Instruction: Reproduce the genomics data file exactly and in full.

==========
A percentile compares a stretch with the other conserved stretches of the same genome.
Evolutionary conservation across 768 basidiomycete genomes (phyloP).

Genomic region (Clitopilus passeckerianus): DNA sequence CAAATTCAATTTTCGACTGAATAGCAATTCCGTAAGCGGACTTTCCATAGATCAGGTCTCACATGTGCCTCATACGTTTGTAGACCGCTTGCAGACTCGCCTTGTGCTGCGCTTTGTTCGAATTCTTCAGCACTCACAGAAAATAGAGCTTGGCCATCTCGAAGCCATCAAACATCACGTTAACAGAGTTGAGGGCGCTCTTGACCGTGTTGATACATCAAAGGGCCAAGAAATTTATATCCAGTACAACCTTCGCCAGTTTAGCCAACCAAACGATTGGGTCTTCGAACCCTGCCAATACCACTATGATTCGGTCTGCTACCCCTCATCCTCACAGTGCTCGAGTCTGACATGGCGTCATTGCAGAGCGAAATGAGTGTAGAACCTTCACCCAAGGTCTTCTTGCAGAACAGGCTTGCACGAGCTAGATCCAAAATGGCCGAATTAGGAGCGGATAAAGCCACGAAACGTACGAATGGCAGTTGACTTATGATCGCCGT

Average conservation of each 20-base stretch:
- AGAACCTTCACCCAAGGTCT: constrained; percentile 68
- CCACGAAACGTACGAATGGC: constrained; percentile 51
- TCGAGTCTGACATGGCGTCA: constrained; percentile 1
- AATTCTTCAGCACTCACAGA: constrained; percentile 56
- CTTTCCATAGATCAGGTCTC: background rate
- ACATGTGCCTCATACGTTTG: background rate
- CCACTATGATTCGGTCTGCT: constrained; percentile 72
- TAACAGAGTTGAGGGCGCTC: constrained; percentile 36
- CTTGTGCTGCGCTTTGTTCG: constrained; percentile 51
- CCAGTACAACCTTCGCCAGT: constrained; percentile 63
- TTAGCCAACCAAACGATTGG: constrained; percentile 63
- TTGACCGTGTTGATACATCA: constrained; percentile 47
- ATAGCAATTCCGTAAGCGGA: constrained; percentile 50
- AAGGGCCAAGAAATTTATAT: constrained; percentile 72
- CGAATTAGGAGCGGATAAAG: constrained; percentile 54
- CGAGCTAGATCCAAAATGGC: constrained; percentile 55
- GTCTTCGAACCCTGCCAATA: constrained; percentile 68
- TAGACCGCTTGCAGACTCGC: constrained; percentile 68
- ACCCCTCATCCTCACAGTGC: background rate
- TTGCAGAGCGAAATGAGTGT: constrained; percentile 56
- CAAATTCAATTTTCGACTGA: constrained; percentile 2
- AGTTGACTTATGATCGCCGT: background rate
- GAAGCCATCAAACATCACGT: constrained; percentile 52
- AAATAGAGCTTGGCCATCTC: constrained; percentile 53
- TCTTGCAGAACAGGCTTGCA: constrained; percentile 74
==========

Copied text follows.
A percentile compares a stretch with the other conserved stretches of the same genome.
Evolutionary conservation across 768 basidiomycete genomes (phyloP).

Genomic region (Clitopilus passeckerianus): DNA sequence CAAATTCAATTTTCGACTGAATAGCAATTCCGTAAGCGGACTTTCCATAGATCAGGTCTCACATGTGCCTCATACGTTTGTAGACCGCTTGCAGACTCGCCTTGTGCTGCGCTTTGTTCGAATTCTTCAGCACTCACAGAAAATAGAGCTTGGCCATCTCGAAGCCATCAAACATCACGTTAACAGAGTTGAGGGCGCTCTTGACCGTGTTGATACATCAAAGGGCCAAGAAATTTATATCCAGTACAACCTTCGCCAGTTTAGCCAACCAAACGATTGGGTCTTCGAACCCTGCCAATACCACTATGATTCGGTCTGCTACCCCTCATCCTCACAGTGCTCGAGTCTGACATGGCGTCATTGCAGAGCGAAATGAGTGTAGAACCTTCACCCAAGGTCTTCTTGCAGAACAGGCTTGCACGAGCTAGATCCAAAATGGCCGAATTAGGAGCGGATAAAGCCACGAAACGTACGAATGGCAGTTGACTTATGATCGCCGT

Average conservation of each 20-base stretch:
- AGAACCTTCACCCAAGGTCT: constrained; percentile 68
- CCACGAAACGTACGAATGGC: constrained; percentile 51
- TCGAGTCTGACATGGCGTCA: constrained; percentile 1
- AATTCTTCAGCACTCACAGA: constrained; percentile 56
- CTTTCCATAGATCAGGTCTC: background rate
- ACATGTGCCTCATACGTTTG: background rate
- CCACTATGATTCGGTCTGCT: constrained; percentile 72
- TAACAGAGTTGAGGGCGCTC: constrained; percentile 36
- CTTGTGCTGCGCTTTGTTCG: constrained; percentile 51
- CCAGTACAACCTTCGCCAGT: constrained; percentile 63
- TTAGCCAACCAAACGATTGG: constrained; percentile 63
- TTGACCGTGTTGATACATCA: constrained; percentile 47
- ATAGCAATTCCGTAAGCGGA: constrained; percentile 50
- AAGGGCCAAGAAATTTATAT: constrained; percentile 72
- CGAATTAGGAGCGGATAAAG: constrained; percentile 54
- CGAGCTAGATCCAAAATGGC: constrained; percentile 55
- GTCTTCGAACCCTGCCAATA: constrained; percentile 68
- TAGACCGCTTGCAGACTCGC: constrained; percentile 68
- ACCCCTCATCCTCACAGTGC: background rate
- TTGCAGAGCGAAATGAGTGT: constrained; percentile 56
- CAAATTCAATTTTCGACTGA: constrained; percentile 2
- AGTTGACTTATGATCGCCGT: background rate
- GAAGCCATCAAACATCACGT: constrained; percentile 52
- AAATAGAGCTTGGCCATCTC: constrained; percentile 53
- TCTTGCAGAACAGGCTTGCA: constrained; percentile 74